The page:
If the hon. Member will see me at the Ministry when we have the Clause drafted, I will go into the matter with him.

Amendment, by leave, withdrawn.

Motion made, and Question proposed, "That the Clause, as amended, stand part of the Bill."

10.33 p.m.


As I read the Clause, it is confined to dependent children, brothers and sisters to the claimant for benefit, but there is also the question of adopted children. A grandfather may have grandchildren in his charge. Under the Adoption of Children Act anyone can adopt children whose parents are dead, but I am informed that under the law of Scotland grandparents cannot adopt their grandchildren although the grandparents are responsible at law for their maintenance. I ask that in this case the law that applies to a brother or a sister should apply to grandparents as well. In many cases it is not the brother who is responsible for the child's maintenance but the grandfather. In view of the fact that the law has held grandparents responsible, I think that they ought to get the benefit of any Unemployment Acts which are going. The grandparent is the only person held to be in the same relationship as the mother and father, and should be put on the same footing.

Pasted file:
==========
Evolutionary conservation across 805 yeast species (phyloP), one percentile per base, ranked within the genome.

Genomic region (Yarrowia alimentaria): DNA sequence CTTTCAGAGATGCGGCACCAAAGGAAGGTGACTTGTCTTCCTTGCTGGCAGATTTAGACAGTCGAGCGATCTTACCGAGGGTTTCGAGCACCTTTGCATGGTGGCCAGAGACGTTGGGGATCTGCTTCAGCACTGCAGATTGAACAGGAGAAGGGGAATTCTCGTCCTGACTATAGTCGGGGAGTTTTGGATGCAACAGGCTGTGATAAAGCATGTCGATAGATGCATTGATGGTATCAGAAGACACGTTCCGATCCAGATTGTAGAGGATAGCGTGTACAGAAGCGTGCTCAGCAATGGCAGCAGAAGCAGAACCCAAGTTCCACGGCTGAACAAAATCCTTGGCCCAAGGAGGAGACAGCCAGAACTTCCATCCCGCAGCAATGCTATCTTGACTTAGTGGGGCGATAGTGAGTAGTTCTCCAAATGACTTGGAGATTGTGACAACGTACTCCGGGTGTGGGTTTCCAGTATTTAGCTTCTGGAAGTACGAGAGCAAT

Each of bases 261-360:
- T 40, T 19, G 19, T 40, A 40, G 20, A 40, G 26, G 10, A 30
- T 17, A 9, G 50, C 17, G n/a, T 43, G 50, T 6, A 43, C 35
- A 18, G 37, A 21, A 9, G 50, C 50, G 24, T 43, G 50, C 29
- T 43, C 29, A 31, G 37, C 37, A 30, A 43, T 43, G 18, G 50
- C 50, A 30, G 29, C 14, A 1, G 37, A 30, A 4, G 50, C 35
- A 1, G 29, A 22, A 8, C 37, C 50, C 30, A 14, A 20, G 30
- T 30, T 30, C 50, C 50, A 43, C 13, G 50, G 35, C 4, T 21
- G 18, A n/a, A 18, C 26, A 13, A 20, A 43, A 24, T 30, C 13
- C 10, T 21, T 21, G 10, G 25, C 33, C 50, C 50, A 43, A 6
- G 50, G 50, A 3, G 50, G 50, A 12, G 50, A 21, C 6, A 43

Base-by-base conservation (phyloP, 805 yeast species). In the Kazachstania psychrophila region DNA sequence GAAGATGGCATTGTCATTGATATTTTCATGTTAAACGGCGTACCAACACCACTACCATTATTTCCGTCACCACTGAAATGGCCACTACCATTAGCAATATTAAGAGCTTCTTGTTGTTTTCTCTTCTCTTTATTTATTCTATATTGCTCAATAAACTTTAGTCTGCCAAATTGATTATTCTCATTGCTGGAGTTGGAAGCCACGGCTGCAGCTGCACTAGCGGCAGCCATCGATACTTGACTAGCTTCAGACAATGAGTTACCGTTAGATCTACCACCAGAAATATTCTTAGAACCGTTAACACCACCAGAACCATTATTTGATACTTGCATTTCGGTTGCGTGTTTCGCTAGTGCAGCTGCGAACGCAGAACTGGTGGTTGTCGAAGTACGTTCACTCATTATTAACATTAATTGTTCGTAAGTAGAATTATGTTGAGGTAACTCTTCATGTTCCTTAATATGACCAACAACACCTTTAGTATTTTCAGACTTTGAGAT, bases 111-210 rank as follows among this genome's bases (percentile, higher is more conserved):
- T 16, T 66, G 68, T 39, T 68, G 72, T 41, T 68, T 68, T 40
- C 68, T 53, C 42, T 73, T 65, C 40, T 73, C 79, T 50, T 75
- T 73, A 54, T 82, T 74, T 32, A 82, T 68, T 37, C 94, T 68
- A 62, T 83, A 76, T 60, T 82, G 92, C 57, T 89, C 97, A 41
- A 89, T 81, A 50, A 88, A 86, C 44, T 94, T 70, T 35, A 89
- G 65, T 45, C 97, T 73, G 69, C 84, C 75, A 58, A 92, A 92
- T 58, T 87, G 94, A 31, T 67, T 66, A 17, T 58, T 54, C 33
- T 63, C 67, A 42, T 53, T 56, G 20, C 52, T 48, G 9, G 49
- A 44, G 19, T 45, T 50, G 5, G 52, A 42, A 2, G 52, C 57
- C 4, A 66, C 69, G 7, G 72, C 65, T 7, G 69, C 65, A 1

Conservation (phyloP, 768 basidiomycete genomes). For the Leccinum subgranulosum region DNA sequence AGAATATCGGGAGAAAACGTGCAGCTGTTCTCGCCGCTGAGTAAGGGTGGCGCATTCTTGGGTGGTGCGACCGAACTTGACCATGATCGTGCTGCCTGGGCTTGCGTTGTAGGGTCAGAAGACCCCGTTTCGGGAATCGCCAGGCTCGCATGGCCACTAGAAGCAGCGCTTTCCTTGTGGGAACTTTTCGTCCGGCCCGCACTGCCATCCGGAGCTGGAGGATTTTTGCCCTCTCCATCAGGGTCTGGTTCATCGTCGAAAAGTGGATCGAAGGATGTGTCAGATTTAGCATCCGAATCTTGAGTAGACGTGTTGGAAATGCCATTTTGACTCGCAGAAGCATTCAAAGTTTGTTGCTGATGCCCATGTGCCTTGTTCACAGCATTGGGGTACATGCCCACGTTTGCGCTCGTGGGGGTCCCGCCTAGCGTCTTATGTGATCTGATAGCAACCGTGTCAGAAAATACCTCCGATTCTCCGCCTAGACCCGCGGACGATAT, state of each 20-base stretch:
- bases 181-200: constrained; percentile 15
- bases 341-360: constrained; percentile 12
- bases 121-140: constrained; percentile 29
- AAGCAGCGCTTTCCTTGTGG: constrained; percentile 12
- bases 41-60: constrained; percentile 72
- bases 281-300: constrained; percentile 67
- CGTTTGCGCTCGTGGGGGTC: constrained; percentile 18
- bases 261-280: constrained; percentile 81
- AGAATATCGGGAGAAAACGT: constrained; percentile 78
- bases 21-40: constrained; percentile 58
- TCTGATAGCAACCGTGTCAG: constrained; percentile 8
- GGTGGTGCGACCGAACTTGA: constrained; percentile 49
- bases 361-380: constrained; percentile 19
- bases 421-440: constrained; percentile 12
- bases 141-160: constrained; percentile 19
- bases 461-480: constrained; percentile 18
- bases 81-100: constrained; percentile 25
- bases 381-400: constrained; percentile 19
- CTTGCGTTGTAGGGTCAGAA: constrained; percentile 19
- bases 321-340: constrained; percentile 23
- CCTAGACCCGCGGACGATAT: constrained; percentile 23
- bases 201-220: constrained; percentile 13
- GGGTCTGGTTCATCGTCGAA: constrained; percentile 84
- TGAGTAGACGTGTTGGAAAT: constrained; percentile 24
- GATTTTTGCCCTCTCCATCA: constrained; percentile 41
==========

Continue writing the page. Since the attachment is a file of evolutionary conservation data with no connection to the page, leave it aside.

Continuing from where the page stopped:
The point which has been raised by the hon. Member for Gorbals (Mr. Buchanan) is, I confess, a new one to me. I will certainly look into the matter and let him know whether there is anything we can do to meet the question.